European Frog-bit (Hydrocharis morsus-ranae) is a free floating aquatic plant that is usually found in marshes, ditches and swamps. This plant originates from Europe and Asia and was introduced in North America in 1932 for horticultural purposes in an aquatic/ornamental pond in the Ottawa region. Because of its ability to reproduce both vegetatively (primary mode of reproduction) and sexually, it has since spread to many tributaries and wetlands along the St. Lawrence River, southwest to Lake Ontario and northeast to Quebec City, as well as in the northeastern United States.
Rapid growth in the summer months results in dense floating vegetative mats that block light and nutrients to native plants that grow below the water's surface. In environments such as wetlands, the European frog-bit becomes the dominant species by displacing other native aquatic flora.
Eventually, these dense vegetative mats break away and decompose at the bottom of the body of water, thus contributing to the depletion of dissolved oxygen necessary for survival of fish and other organisms.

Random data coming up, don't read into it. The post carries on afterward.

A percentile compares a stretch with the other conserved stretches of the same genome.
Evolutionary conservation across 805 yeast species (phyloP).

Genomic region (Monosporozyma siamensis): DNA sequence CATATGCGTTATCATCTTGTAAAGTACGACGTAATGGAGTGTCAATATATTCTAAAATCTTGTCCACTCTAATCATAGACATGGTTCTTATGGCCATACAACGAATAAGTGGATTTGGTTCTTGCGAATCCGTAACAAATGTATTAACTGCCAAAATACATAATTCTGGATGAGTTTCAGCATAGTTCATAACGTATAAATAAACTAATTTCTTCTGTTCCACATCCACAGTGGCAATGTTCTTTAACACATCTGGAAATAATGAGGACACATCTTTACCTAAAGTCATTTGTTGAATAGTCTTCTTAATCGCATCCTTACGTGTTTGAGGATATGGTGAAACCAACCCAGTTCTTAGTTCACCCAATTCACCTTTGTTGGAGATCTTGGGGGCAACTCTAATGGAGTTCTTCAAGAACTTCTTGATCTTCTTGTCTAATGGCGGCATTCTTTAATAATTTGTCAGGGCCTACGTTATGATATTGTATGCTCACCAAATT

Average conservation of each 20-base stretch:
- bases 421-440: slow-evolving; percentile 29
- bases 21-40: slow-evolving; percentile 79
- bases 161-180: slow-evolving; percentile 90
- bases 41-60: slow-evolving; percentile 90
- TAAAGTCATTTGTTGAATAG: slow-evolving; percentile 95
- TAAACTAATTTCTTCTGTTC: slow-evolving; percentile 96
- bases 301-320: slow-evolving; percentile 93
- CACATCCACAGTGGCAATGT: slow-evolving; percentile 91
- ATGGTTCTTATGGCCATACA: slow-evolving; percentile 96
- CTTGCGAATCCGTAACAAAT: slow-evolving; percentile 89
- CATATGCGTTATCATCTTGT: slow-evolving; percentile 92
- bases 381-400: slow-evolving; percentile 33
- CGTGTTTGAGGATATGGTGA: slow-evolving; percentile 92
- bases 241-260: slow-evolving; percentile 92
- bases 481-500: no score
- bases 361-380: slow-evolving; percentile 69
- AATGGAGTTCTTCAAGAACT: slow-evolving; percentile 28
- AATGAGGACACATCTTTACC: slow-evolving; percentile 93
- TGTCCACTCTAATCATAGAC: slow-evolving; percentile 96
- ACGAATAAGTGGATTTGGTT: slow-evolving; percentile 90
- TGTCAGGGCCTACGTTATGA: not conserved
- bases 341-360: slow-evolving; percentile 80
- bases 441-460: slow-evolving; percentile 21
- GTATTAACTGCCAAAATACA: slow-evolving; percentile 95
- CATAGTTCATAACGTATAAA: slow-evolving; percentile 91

Once it has become established, the European frog-bit can hinder aquatic recreational activities such as swimming and boating and is spread very quickly via recreational boats, waterfowl or by water currents and waterways.
Because of its reproductive capacity and ability to spread quickly, proliferation of this invasive plant is difficult to control.
While methods such as removal by hand provide short term results, prevention of accidental release remains the best means of controlling its spread. This can be achieved by either over-wintering plants indoors or, at the end of the season, discarding them in the garbage.
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